Volcanoes have fascinated – and terrified – people for ages. They have destroyed cities and ended civilizations. John Dvorak, the acclaimed author of Earthquake Storms, looks into the early scientific study of volcanoes and the life of the man who pioneered the field, Thomas Jaggar.
Educated at Harvard, Jaggar went to the Caribbean after Mount Pelee exploded in 1902, killing more than 26,000 people. Witnessing the destruction and learning about the horrible deaths these people had suffered, Jaggar vowed to dedicate himself to a study of volcanoes. What followed was fifty years of global travel to eruptions in Italy, Alaska, Central America, Japan and the Pacific.
In 1912, he built a small science station at the edge of a lake of molten lava at Kilauea volcano in the Hawaiian Islands, with the goal of solving the mystery of why volcanoes erupt and how they could be predicted. Jaggar found something else at Kilauea: true love.
She was Isabel Maydwell, a widowed school teacher who came to Kilauea to restart her life. For more than twenty ears, she and Jaggar ran the science station, living in a small house at the edge of a high cliff that overlooked the lava lake. Maydwell would quickly becoming one of the world's most astute observers of volcanic activity.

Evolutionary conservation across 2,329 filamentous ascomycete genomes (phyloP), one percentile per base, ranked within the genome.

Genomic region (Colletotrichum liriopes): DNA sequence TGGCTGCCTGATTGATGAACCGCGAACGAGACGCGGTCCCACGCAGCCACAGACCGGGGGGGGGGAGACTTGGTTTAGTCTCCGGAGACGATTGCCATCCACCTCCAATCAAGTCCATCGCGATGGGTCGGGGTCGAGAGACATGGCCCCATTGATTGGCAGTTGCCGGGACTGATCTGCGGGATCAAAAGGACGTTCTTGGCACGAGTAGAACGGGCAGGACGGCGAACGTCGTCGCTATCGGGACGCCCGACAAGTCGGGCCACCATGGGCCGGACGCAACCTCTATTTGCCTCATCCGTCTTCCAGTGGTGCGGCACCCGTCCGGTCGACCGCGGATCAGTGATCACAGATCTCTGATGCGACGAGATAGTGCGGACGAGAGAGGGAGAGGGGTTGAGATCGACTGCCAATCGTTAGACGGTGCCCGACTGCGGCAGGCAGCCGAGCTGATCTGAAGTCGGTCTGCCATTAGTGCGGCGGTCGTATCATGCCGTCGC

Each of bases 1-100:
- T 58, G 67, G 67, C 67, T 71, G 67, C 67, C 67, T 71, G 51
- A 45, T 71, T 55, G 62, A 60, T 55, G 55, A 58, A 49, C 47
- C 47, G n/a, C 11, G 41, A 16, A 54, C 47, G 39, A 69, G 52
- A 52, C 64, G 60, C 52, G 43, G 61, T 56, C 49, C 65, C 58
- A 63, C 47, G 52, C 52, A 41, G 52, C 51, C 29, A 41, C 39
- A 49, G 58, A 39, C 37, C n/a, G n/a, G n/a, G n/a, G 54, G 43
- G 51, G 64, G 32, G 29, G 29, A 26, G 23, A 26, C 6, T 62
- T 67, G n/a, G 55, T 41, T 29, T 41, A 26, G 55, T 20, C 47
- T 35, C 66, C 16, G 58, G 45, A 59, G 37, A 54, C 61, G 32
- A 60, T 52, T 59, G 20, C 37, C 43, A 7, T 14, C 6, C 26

Mixed with tales of myths and rituals, as well as the author's own experiences and insight into volcanic activity, The Last Volcano reveals the lure and romance of confronting nature in its most magnificent form – the edge of a volcanic eruption.
John Dvorak, PhD, has studied volcanoes and earthquakes around the world for the United States Geological Survey. He has written cover stories for Scientific American, Astronomy and Physics Today. Dvorak lives in Hawaii, where he operates the telescope at Mauna Kea.